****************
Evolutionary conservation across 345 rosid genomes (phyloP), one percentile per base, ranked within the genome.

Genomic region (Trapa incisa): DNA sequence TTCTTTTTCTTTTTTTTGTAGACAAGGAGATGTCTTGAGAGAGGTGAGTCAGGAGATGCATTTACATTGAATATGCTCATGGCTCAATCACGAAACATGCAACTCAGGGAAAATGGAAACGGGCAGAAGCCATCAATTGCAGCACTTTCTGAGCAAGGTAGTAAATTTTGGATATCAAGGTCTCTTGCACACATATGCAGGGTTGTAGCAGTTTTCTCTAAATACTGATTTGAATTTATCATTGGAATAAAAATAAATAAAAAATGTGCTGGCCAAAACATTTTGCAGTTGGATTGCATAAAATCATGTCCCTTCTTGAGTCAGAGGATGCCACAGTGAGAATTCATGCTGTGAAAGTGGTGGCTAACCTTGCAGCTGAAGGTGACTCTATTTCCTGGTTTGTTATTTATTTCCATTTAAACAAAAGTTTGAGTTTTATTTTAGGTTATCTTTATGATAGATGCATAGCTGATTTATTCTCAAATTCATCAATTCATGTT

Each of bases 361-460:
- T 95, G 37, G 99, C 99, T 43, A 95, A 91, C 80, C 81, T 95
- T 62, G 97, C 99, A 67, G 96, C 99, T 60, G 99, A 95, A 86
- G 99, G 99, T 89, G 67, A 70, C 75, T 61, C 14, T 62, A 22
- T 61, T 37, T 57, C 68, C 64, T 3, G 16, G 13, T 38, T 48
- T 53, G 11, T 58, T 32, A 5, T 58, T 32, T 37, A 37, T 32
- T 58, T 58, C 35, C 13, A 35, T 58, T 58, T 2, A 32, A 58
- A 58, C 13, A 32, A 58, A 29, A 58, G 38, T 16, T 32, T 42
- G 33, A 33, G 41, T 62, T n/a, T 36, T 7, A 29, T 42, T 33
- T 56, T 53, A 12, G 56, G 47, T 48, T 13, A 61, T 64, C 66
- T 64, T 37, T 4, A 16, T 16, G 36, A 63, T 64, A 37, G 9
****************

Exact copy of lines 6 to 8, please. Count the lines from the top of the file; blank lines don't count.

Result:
- G 99, G 99, T 89, G 67, A 70, C 75, T 61, C 14, T 62, A 22
- T 61, T 37, T 57, C 68, C 64, T 3, G 16, G 13, T 38, T 48
- T 53, G 11, T 58, T 32, A 5, T 58, T 32, T 37, A 37, T 32